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Pablo Pacheco, Deborah Barry, Peter Cronkleton, Anne M. Larson, CIFOR
Informal Institutions and Forest Resource Governance in Latin America
It is increasingly agreed that informal institutions matter in forest resources governance. But what do we know about the way informal rules, in their interaction with formal rules, shape the use of forest resources by various groups such as communities and small holders?
Through case studies in Bolivia, Nicaragua, Brazil and Honduras, three areas of behavior that affect forest resource use by smallholders and communities were examined:
- the interface of formal rules, often contained in written laws, and practiced ‘rules of the game’ that guide how smallholders and communities control, allocate, legitimize and enforce land and forest tenure rights,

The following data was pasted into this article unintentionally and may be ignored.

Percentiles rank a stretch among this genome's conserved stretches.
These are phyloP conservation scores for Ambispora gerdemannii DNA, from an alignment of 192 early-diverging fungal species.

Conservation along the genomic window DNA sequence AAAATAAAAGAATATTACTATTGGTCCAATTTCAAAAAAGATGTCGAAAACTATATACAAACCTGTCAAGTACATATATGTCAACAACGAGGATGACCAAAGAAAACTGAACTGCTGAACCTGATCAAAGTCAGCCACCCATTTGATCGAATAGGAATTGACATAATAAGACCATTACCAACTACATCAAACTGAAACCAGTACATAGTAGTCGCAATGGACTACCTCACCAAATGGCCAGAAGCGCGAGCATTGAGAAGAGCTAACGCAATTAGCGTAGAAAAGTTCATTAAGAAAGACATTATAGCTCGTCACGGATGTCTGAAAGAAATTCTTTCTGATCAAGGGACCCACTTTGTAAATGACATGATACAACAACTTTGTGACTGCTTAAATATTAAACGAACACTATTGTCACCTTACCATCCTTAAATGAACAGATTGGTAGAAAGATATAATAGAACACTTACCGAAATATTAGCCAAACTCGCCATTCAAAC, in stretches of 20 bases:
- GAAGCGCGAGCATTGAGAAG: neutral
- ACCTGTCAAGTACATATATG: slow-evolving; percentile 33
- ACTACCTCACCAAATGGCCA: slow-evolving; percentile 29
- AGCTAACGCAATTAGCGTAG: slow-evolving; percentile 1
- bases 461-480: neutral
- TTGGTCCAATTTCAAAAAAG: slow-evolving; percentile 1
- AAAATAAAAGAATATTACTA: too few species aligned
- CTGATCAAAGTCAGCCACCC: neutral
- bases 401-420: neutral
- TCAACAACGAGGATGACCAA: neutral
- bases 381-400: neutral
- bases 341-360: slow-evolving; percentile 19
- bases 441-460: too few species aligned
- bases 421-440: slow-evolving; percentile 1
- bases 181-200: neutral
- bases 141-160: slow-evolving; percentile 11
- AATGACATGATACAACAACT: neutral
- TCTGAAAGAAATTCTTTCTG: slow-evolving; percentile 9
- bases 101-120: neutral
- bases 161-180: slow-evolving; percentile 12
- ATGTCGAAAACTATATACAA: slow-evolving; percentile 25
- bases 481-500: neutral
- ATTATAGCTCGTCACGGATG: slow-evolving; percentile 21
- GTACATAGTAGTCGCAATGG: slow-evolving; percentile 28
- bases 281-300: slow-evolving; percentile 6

- local systems for forest resource use and management under the imposition of formal regulations and models,
- and smallholder interaction with markets influenced by the constraints and opportunities produced by formal regulations.
The principal findings suggest that in spite of the fact that many governments have introduced progressive policies intended to benefit rural populations and their forest use, the extent to which such policies have actually brought about any real change to benefit communities is questionable. These cases suggest that although formal rules are becoming increasingly important for influencing forest resource use in the context of expanding markets, mainly for timber products, their outcomes depend on their interactions with existing informal rules. In this regard, understanding the informal arenas becomes extremely important for shaping state efforts for the formalization of property rights and regulation of forest resource use.
Author : Pablo Pacheco, Deborah Barry, Peter Cronkleton, Anne M. Larson, CIFOR
Last Updated : 02-24-2017